I just realized that tomorrow (November 18, 2021) marks the 22nd anniversary of the release of nano.
I have been using nano for 21+ years. I remember when I first tried it and thought this is never going to catch on. I was familiar with vi, which was the most popular CLI text editor at the time, and every tutorial was written using vi as the CLI (command line interface) text editor. Over the years I began to use it consistently and it became one of the first applications that I would install every time I booted into a fresh install of any Linux distribution. It is standard in Ubuntu (and many others) today. It is so easy to use especially when you get the hang of the control interface.
I will demonstrate the use of nano to edit the nameservers on one of my machines, so you can see how easy it is to use. Let me know what you think in the comments.
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Then you just press Enter/Return.
the interface is really easy to use, you can see all of your options at the bottom of the console, for example if you need to find a line (more for files with thousands of lines within it, this file only has 19 lines, and I can very clearly see the “nameserver” directive. however for your benifit I will demonstrate the Where Is comand by pressing CTRL + W.
Now that we are on the correct line, we will use the directional keys to move over to the start of the 184.108.40.206 IPv4 address representing the nameserver that is currently configured for this Ubuntu instance.
Now I will delete the content on that line, being careful not to pull the line below up onto the line that I am working with. This can be done by pressing the Del/Delete key (adjacent tot he End key on most keyboards) to remove the data.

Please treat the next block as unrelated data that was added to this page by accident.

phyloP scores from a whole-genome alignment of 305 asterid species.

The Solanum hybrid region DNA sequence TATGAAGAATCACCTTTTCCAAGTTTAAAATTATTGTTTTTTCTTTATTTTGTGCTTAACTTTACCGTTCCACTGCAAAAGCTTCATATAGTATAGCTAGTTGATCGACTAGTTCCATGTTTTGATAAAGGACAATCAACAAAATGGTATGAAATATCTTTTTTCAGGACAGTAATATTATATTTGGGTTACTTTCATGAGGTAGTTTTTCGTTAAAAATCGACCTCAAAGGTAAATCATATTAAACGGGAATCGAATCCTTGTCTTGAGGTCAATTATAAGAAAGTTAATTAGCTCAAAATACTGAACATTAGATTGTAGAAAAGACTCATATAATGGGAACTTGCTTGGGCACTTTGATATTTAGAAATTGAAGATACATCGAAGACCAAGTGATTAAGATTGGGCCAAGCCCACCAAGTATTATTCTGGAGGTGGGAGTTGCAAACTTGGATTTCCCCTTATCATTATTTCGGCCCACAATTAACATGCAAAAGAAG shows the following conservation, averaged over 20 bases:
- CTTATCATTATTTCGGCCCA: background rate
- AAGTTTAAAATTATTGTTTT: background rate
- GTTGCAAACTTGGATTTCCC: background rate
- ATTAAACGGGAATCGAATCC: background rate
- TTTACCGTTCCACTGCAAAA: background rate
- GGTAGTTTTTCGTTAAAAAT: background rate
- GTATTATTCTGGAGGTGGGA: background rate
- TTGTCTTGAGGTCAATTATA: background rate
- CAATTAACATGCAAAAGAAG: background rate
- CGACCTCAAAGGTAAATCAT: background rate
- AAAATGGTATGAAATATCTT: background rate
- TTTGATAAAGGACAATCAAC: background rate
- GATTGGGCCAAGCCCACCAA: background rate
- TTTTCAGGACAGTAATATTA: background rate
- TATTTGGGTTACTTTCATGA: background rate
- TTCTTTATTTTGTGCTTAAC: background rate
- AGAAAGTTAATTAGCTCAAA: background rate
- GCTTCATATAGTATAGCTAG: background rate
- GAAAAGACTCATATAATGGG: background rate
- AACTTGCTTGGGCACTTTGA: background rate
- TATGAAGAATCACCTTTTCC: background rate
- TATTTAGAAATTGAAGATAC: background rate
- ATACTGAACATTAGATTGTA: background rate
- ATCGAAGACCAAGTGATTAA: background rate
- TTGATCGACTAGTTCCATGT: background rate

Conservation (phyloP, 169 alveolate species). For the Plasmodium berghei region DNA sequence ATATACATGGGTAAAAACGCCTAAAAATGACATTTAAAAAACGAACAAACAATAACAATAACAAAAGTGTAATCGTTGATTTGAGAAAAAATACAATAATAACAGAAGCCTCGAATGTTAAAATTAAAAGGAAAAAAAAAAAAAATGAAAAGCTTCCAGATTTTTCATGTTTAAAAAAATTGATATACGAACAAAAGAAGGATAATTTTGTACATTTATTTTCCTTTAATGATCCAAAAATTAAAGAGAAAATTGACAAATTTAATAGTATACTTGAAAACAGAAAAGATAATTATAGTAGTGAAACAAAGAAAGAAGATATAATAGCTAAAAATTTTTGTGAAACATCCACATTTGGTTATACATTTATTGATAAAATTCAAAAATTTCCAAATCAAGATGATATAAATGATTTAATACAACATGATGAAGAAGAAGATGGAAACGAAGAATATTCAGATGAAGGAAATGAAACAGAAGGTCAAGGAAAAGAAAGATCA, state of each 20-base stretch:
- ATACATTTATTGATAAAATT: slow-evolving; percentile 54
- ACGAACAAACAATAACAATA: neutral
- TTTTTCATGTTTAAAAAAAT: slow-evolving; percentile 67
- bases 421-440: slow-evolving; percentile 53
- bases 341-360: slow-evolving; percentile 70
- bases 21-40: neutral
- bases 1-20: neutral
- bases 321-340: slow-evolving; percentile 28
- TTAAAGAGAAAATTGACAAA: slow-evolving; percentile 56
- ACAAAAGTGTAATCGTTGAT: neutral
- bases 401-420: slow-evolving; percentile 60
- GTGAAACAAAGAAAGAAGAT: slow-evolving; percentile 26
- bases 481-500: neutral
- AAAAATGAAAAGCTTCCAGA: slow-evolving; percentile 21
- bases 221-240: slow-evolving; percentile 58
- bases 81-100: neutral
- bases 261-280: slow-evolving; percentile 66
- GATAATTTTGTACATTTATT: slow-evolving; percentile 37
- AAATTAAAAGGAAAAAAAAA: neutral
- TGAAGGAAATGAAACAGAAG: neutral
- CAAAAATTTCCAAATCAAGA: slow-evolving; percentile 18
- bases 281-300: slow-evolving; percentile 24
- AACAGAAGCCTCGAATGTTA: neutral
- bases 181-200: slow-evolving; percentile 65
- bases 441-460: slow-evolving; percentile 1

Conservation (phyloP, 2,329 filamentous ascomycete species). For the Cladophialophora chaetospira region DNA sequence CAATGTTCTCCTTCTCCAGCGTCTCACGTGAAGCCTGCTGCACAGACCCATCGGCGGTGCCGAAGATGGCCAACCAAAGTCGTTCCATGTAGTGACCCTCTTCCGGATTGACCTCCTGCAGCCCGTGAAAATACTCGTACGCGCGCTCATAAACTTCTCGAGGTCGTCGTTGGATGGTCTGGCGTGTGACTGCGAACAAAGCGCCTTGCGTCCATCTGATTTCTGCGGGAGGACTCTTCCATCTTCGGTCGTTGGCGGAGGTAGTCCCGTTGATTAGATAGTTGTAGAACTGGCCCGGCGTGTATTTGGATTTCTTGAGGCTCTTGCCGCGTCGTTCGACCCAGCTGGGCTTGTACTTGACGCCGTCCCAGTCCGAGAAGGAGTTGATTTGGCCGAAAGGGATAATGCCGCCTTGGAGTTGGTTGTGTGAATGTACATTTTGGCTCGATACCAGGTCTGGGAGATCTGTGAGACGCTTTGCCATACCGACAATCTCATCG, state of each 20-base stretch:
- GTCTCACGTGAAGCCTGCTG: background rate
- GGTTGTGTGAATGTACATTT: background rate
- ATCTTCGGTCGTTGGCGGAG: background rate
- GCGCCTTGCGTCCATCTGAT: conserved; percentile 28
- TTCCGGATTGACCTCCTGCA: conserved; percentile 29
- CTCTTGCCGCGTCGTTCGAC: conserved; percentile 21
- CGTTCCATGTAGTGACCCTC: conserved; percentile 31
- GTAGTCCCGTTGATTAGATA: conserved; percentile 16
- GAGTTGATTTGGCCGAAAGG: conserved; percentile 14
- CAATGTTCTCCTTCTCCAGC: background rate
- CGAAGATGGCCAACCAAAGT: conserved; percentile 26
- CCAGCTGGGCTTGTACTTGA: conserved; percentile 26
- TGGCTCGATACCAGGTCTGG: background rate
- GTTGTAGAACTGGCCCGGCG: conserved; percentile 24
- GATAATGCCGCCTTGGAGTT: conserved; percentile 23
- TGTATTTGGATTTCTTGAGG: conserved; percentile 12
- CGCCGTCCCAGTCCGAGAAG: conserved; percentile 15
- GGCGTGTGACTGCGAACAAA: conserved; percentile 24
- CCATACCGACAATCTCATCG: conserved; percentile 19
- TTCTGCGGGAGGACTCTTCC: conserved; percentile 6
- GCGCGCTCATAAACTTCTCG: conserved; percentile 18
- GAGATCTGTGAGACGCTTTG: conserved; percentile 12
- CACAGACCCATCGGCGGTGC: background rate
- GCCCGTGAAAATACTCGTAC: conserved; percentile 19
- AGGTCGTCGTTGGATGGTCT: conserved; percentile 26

Now I will enter the correct dns server using the numbers above the main keyboard (I have not figured out how to use the NumPad within nano) so that you do not trigger other commands.
Okay, now we have the correct nameserver in the correct position, I will save by pressing CTRL+X to exit.
You will see that I have now been prompted that there are unsaved changes that need to be written to the file. Simply press “y” to save the buffer to disk.
Here you are given an option to change the name and directory of the file, overwrite the original file by pressing Enter/Return.
All done. Now I’ll just check the identity of the server that is responding to my DNS queries, by using the following command in the CLI.
dig id.server TXT CH
Great. So the server that is responding is 220.127.116.11 on port 53 and it is showing it’s identity as YYZ (aka Toronto). In case you are not aware most networking engineers like to identify the locality of devices, routers, and servers; by using IATA (International Air Transport Association) airport codes.